Oblivion was without question one of my favourite games of all time. I dedicated months of game time to completing as many of the quests as possible and ended up mapping all the territory, just for fun. Addicted was an understatement. Skyrim has been hyped now for the last year, and it is finally upon us, but can it live up to all the expectations? It certainly won’t be easy.
There is no doubt that Skyrim is an ‘epic’ title. The sprawling landscapes seemingly go on forever with an array of main quests and sub missions to keep fantasy gamers pinned in their chairs. After a solid three days of gaming I have beaten the main missions, but still have a lot of time to spend tackling the secondary quests and this is where the real fun begins.
Bethesda are masters of open world role playing games, having released Oblivion and Fallout 3 to mass critical acclaim. Skyrim is certainly the kind of game that you will get lost playing, the world is really just jaw dropping.
From the opening sequence, the developers give you plenty of scope to fine tune your character, selecting one of many races and adjusting the body, face, hair and skin colour. You can even pick a male or female ‘version’ of your finished deity.
From here on in the gamer is presented with an opening background story, setting the tone for the experience to come. I have to admit, I found the opening script more than a little stereotyped, but I can forgive Bethesda because Skyrim is based around Dragons. We all love Dragons, right?
The environments are amazingly well detailed, from snowy mountains, to marshy swamplands, with no shortage of varied locations on offer. The cities are particularly impressive, with a myriad of NPC’s to interact with. This is how many of the smaller missions are presented. You can help the people you meet, if the urge is there. Stealing from a NPC is a sure way to cause hostility and in many cases a clash of metal, so be aware that all of your actions have ramifications.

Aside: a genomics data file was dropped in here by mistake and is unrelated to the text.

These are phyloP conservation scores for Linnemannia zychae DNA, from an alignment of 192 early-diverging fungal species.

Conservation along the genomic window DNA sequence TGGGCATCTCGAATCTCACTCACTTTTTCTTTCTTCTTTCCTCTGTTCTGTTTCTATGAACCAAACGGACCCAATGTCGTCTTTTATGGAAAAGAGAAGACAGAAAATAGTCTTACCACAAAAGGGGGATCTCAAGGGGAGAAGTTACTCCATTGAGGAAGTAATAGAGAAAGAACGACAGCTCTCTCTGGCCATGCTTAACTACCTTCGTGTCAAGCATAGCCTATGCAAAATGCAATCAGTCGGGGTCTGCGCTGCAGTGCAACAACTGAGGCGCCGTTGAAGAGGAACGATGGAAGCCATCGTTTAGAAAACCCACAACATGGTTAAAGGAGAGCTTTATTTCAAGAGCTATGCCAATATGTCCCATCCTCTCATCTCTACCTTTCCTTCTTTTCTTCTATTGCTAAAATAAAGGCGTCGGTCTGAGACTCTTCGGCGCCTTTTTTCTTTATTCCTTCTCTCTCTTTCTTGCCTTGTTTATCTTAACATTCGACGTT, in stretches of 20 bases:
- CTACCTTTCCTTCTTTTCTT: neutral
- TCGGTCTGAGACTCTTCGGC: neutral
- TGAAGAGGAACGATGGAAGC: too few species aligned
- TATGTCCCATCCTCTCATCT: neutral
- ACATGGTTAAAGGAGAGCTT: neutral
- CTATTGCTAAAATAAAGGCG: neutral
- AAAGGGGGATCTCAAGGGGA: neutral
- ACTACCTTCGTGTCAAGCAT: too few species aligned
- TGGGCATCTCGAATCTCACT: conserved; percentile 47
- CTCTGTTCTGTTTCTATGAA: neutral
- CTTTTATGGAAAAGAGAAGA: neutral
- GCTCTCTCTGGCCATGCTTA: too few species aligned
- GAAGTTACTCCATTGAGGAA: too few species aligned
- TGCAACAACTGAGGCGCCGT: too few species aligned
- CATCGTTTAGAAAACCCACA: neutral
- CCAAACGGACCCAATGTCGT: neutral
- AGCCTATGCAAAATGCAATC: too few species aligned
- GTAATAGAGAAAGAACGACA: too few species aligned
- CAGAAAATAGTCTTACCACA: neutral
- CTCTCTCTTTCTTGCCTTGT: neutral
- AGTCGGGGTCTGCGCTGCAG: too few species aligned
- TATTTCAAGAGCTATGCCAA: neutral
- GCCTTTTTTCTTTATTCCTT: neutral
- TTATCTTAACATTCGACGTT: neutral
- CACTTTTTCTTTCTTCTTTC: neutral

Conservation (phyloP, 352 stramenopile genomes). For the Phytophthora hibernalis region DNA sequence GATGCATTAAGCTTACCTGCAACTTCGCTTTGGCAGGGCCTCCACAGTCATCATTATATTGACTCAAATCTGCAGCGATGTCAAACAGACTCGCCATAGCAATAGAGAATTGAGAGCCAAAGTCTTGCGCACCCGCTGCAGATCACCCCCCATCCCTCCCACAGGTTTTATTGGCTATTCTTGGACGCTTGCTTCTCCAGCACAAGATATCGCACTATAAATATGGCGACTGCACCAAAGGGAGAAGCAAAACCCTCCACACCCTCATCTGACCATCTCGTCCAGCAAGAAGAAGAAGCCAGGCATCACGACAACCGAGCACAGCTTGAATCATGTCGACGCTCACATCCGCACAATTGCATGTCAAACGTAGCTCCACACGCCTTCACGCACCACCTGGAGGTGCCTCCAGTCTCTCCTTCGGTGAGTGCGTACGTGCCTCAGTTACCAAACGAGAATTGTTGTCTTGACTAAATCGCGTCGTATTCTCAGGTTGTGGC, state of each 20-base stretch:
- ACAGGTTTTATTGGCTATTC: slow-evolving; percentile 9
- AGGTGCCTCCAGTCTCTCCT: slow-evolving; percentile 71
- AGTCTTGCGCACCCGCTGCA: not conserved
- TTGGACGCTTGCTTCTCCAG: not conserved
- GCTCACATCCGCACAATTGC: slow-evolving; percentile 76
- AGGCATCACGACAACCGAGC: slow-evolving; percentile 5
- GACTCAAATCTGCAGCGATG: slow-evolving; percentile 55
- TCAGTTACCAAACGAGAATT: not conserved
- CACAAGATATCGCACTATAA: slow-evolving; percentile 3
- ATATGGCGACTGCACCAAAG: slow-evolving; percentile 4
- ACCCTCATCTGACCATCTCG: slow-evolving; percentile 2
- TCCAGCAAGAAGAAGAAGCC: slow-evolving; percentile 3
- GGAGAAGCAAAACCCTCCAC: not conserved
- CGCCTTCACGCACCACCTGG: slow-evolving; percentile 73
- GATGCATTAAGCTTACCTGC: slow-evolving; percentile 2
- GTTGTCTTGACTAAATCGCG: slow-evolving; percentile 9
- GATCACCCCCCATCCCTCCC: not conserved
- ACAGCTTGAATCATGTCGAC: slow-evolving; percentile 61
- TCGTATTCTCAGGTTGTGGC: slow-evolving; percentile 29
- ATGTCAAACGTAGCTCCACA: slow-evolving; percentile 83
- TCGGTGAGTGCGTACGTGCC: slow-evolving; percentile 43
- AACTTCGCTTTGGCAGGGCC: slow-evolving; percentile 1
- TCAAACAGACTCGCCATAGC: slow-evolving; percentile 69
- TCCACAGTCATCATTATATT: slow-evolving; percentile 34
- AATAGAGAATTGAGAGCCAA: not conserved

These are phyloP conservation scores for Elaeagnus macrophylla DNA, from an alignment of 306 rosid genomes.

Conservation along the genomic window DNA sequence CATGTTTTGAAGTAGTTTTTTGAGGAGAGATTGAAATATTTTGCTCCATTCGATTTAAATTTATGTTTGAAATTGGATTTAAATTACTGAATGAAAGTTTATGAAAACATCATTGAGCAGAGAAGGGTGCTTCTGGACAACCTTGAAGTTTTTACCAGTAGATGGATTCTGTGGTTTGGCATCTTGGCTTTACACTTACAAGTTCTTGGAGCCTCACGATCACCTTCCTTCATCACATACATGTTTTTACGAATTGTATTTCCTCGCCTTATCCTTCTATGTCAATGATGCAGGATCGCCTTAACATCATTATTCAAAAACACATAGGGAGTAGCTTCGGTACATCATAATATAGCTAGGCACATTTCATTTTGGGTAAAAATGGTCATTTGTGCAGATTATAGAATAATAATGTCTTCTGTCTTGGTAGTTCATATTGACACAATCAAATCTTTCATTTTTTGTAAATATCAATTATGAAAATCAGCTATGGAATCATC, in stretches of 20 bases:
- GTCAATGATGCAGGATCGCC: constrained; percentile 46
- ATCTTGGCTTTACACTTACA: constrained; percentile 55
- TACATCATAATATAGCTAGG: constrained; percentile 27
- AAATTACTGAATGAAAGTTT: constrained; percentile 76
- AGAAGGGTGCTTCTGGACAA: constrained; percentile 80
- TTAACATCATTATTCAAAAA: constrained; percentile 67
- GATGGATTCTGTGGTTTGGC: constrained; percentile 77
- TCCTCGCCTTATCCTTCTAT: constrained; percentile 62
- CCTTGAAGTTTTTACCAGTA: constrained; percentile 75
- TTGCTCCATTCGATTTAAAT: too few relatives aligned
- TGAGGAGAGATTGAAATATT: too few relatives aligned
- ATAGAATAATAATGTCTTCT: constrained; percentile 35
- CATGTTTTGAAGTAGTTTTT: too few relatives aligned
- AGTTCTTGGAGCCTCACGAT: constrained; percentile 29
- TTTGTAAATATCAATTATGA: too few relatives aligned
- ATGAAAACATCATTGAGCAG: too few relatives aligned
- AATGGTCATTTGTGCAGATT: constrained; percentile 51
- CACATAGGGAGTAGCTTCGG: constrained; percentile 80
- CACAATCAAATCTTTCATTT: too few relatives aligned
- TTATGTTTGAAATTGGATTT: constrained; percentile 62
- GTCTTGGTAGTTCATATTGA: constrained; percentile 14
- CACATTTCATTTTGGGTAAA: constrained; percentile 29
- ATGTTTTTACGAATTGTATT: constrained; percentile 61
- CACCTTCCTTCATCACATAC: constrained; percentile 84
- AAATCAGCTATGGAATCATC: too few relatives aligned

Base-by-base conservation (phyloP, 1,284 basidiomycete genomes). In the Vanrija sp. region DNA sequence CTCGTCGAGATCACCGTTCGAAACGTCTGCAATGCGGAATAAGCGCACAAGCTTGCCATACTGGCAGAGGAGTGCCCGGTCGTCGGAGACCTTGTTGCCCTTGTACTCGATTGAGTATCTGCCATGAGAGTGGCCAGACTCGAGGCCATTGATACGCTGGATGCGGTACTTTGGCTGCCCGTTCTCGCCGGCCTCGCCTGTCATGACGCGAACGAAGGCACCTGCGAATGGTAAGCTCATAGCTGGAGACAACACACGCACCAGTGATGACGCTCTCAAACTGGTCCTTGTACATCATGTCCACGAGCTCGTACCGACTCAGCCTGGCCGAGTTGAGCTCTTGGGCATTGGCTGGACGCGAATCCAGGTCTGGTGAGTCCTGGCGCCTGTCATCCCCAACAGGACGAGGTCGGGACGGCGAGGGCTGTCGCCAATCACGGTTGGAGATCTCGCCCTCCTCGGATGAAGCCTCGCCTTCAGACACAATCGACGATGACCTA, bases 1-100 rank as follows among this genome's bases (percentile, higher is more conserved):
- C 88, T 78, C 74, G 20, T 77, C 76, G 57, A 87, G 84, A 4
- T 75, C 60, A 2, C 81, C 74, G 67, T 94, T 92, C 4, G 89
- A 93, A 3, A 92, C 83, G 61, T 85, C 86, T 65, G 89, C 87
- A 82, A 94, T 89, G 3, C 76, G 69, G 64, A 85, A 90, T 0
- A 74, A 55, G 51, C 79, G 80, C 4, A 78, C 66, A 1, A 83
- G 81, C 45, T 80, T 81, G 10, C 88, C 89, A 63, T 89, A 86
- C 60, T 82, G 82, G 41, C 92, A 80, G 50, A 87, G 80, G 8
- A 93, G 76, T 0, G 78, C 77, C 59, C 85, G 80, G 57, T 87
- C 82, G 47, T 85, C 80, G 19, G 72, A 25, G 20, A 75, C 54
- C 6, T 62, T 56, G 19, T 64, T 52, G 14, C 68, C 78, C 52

Your character’s class will develop as you progress, spending points enhancing health, magic and stamina. Points can also be allocated improving all areas of combat and recovery – from blocking to the casting of specific magic.
Graphically I have to say that I was impressed with the game because the improvements over previous titles are noticeable. The interactive weather effects for instance are spectacular to experience, especially when running headlong into a fierce snowstorm. The only downside is that my little 6790 graphics card struggled to maintain good frame rates, so I had to borrow a higher powered card from Kitguru. With a GTX570 at hand, the whole experience was transformed and I noticed less glitches with the Nvidia drivers. Running at 1080p was possible, and I was even able to max out many of the settings. Musically I was very impressed with the ambient soundscapes and background music.
The interactive nature of Skyrim is the single area which gamers find the most appealing. You can interact with everyone you meet, to a varying level anyway, chitchatting about their lives, dreams and goals and offering to help them if they are in need. I even helped to pay someone’s debts, just because I am that kind of girl. Obviously Bethesda want a ‘living, breathing’ world for gamers to experience, and I think, for the most part, they succeeded.
The game is not without fault however. There are some rather noticeable physics glitches, many of which have been posted on Youtube. I wouldn’t say I experienced many of these in my travels, although a horse I stole starting acting weird once, and got stuck on the roof of an inn, when I looked around, even though im not quite sure how it jumped up there. There are also some weird glitches when some characters get killed … such as twitching legs and arms (or tails in the case of animals).